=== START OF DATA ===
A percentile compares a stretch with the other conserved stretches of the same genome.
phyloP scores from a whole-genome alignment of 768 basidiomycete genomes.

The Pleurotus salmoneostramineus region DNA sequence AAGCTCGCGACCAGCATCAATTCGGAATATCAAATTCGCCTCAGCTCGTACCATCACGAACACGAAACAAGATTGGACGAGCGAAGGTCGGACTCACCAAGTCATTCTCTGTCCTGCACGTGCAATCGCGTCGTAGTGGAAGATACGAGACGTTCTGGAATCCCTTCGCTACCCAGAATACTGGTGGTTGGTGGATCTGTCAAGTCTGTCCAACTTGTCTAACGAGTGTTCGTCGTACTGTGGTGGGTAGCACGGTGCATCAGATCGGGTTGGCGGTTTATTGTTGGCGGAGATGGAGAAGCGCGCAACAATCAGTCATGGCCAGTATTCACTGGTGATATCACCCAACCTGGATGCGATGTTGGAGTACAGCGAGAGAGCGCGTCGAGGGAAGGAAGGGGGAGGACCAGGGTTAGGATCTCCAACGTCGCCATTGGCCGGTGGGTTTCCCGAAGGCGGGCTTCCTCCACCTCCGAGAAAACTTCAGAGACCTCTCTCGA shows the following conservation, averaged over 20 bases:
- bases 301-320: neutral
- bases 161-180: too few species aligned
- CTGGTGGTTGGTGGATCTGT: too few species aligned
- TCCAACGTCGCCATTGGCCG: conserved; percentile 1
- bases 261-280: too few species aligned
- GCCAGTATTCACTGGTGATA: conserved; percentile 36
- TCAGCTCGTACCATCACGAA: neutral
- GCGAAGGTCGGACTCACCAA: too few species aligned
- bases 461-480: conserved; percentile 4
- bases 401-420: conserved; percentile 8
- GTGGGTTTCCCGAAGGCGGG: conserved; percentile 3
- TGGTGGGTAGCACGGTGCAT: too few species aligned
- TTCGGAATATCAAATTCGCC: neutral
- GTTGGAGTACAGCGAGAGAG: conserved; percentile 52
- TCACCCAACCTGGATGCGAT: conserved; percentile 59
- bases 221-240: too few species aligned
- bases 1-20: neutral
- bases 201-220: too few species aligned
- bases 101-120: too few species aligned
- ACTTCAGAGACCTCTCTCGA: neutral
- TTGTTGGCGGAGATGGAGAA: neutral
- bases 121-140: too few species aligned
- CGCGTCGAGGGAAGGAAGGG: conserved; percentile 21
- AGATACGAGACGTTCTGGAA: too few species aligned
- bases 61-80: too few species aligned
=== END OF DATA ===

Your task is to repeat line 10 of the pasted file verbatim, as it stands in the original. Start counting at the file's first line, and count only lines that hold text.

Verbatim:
- TCAGCTCGTACCATCACGAA: neutral